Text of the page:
If you think your forecast process could be more efficient, you’re not alone: The Adaptive Insights Q1 2017 global CFO survey found that finance leaders would like to see their teams spend less time on report preparation and data collection (36%) and more time on forecasting and scenario analysis (40%).
In a recent webinar, we looked at the three biggest barriers to effective forecasting—and how to remove them. I summarize them here as I think you will find them interesting.
Lack of data integrity
CFOs are drowning in numbers but often starving for reliable information, as the data available for their planning is often only somewhat accurate. And as business complexity and the preponderance of big data increase, the problem only stands to get worse. According to our CFO Indicator Q2 2016 report, one-third of finance leaders expect the amount of data their teams manage to increase by 50% over the next five years.
This leads to a decline in efficiency because, of course, if people don’t believe in the data and the process, they’re not going to invest the time and attention necessary to help you make the best possible projections.
How do you fix this? First, minimize the possibility of human error by creating a single depository into which every division funnels information.
When a finance team is constantly integrating data into a master spreadsheet, mistakes are inevitable. According to the Association of Chartered Certified Accountants, more than 90% of spreadsheets contain serious errors—even though more than 90% of spreadsheet users are convinced that their models are error-free.
Ditching the spreadsheets for a central data store creates a single source of truth that is always updated, always correct—and always trusted by every stakeholder. That means you can spend less time defending the data and more time considering the issues and making better decisions.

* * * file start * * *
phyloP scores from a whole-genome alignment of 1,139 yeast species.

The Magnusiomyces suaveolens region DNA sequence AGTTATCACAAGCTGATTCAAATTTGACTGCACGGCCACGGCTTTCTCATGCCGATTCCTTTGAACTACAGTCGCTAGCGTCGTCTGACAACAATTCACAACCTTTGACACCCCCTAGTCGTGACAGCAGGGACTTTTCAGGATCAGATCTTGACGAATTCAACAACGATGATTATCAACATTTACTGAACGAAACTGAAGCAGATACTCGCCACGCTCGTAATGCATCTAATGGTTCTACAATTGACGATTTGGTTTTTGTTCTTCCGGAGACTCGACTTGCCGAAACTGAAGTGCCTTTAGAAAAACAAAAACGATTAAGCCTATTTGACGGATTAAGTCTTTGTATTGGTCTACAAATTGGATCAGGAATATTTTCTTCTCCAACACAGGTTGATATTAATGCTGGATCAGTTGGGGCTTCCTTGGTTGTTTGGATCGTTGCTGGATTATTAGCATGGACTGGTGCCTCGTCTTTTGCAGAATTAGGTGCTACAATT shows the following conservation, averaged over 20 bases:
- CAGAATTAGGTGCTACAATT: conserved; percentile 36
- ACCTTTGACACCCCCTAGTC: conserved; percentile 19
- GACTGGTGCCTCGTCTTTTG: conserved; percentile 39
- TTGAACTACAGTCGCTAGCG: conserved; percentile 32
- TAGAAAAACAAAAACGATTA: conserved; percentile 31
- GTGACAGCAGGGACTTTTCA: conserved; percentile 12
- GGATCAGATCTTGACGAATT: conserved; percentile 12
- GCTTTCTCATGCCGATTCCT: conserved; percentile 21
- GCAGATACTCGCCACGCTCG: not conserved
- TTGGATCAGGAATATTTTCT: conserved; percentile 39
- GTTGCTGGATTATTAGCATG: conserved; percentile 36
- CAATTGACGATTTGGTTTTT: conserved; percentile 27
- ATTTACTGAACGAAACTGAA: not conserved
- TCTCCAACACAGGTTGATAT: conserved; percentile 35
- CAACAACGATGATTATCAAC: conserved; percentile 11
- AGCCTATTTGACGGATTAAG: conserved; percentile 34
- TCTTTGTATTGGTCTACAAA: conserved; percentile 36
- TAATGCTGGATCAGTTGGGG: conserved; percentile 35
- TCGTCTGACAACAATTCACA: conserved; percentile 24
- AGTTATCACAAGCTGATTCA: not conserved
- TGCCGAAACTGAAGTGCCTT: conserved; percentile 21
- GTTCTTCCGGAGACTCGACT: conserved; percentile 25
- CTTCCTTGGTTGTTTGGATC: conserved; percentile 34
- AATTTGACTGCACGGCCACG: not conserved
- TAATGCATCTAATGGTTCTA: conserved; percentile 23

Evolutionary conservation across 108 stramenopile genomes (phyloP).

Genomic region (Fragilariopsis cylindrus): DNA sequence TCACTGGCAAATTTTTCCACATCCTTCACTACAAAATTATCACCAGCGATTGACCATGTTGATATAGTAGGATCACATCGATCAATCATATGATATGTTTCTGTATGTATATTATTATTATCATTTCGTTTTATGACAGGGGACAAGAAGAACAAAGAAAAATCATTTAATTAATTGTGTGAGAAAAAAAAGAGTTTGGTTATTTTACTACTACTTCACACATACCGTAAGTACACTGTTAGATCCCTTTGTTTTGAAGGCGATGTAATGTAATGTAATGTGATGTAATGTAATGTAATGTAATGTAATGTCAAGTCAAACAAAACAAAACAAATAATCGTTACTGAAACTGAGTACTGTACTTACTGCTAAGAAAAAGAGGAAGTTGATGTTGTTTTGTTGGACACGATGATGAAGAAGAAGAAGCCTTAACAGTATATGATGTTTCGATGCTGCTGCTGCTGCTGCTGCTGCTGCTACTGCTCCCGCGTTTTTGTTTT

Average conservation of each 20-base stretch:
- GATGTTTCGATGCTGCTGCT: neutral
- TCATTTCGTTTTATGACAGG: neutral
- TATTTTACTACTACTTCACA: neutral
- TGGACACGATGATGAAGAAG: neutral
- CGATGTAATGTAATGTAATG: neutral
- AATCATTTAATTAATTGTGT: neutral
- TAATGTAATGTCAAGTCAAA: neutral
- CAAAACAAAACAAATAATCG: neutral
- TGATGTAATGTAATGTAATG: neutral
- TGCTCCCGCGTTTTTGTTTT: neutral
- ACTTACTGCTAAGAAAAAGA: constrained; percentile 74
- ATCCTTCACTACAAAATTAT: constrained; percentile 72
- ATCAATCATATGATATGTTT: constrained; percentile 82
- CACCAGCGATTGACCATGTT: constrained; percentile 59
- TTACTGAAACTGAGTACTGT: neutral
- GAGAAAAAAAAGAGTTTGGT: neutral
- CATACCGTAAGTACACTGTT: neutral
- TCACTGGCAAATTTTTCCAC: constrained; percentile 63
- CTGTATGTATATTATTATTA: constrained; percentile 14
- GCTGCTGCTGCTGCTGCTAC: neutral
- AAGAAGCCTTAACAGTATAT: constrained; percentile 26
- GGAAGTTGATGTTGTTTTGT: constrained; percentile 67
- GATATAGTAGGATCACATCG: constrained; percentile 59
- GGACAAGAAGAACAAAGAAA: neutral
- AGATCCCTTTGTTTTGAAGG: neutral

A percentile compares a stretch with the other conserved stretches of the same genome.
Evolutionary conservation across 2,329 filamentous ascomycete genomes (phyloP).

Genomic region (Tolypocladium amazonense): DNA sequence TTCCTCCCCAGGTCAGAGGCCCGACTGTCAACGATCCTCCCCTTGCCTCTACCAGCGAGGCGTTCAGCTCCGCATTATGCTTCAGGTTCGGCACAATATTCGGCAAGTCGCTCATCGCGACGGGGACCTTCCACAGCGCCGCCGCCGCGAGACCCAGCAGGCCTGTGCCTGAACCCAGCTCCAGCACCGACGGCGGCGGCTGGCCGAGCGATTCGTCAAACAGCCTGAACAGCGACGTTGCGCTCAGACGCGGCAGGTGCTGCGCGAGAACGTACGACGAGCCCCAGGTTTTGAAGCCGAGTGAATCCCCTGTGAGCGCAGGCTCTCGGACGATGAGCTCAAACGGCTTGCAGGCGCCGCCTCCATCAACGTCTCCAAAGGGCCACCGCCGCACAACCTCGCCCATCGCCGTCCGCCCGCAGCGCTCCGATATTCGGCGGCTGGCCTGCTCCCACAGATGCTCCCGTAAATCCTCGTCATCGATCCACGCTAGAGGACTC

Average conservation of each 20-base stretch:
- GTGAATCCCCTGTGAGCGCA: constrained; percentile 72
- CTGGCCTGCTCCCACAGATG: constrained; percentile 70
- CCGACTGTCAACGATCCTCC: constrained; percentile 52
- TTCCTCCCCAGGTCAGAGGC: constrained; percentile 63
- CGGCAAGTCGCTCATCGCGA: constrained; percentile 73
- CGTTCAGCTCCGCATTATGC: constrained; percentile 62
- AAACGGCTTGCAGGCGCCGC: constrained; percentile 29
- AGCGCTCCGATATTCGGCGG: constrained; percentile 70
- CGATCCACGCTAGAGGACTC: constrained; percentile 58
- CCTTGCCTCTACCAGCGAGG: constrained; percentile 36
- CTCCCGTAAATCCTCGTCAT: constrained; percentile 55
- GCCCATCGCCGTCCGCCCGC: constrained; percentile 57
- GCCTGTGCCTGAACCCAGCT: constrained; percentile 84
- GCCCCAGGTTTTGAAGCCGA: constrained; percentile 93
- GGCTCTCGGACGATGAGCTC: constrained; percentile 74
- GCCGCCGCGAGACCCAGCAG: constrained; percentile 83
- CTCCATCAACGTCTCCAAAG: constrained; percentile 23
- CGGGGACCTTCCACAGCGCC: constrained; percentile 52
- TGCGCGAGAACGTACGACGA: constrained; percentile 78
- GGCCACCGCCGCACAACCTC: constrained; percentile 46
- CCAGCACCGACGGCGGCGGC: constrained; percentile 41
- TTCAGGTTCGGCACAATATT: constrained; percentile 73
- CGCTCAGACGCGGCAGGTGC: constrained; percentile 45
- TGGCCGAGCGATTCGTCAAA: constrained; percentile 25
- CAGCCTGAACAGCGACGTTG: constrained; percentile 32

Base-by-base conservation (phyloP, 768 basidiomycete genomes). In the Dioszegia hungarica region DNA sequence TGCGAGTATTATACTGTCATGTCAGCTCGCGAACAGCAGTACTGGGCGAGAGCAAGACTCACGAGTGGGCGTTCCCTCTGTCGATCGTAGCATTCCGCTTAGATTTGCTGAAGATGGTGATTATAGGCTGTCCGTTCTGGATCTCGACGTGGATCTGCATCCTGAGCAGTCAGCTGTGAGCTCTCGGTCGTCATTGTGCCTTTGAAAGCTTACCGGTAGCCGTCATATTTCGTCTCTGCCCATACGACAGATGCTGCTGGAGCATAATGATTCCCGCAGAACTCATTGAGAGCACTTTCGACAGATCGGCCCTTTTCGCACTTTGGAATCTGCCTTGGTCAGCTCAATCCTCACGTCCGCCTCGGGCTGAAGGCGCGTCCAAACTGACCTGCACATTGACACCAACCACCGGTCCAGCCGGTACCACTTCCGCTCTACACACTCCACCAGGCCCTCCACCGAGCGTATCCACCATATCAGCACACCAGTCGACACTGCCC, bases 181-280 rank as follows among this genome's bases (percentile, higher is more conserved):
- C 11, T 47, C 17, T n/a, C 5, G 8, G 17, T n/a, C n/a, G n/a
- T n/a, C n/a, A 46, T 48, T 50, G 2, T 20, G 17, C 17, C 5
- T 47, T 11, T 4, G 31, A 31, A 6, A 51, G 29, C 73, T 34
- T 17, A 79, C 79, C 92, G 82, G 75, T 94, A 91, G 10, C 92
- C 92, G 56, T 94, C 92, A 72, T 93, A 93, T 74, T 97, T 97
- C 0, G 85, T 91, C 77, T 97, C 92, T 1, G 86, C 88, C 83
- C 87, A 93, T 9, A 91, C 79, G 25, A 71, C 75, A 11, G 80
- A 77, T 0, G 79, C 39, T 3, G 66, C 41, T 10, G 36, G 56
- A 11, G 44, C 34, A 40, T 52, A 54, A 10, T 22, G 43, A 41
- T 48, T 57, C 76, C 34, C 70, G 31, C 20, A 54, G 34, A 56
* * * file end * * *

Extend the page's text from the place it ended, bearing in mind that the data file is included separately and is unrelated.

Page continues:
Lack of visibility
Clear communication is as vital to corporate success as hand washing is to hospitals. Finance leaders have to reduce other departments’ burden, making it easier for their colleagues to access information and provide their own in return. This creates a virtuous cycle of improved data, more accurate forecasts, and better results.
Yet, just as research shows that one of every three doctors don’t practice hand hygiene properly, the current status quo keeps finance professionals siloed behind a spreadsheet, unable to successfully do a basic part of their job. The key to breaking through is providing every department access to interactive dashboards for financial and operational planning, decision making.
Lack of flexibility
The annual budgeting process creates an artificial sense that everything happens in a neat 12-month cycle, and the fourth quarter is spent looking only in the rearview mirror. But when the entire business is holding its breath at the end of a budget cycle, hoping to stick its projections, it kills any confidence that the planning process is actually a realistic tool. Instead, it reinforces the belief that forecasts are antiquated and inefficient.
“It makes no sense to use a 19th-century tool to manage a 21st-century company in a volatile global economy,” said Steve Player, the North American program director at the Beyond Budgeting Round Table, in the webinar.
In order to break this cycle of inefficiency and skepticism, finance leaders need to convert their organizations to rolling budgets that allow the company to look forward and constantly adjust for variables. By shifting to a fluid process, “you can create a whole different organization, a whole different culture—one that has far greater trust, far greater transparency, and is much more accountable,” said Player.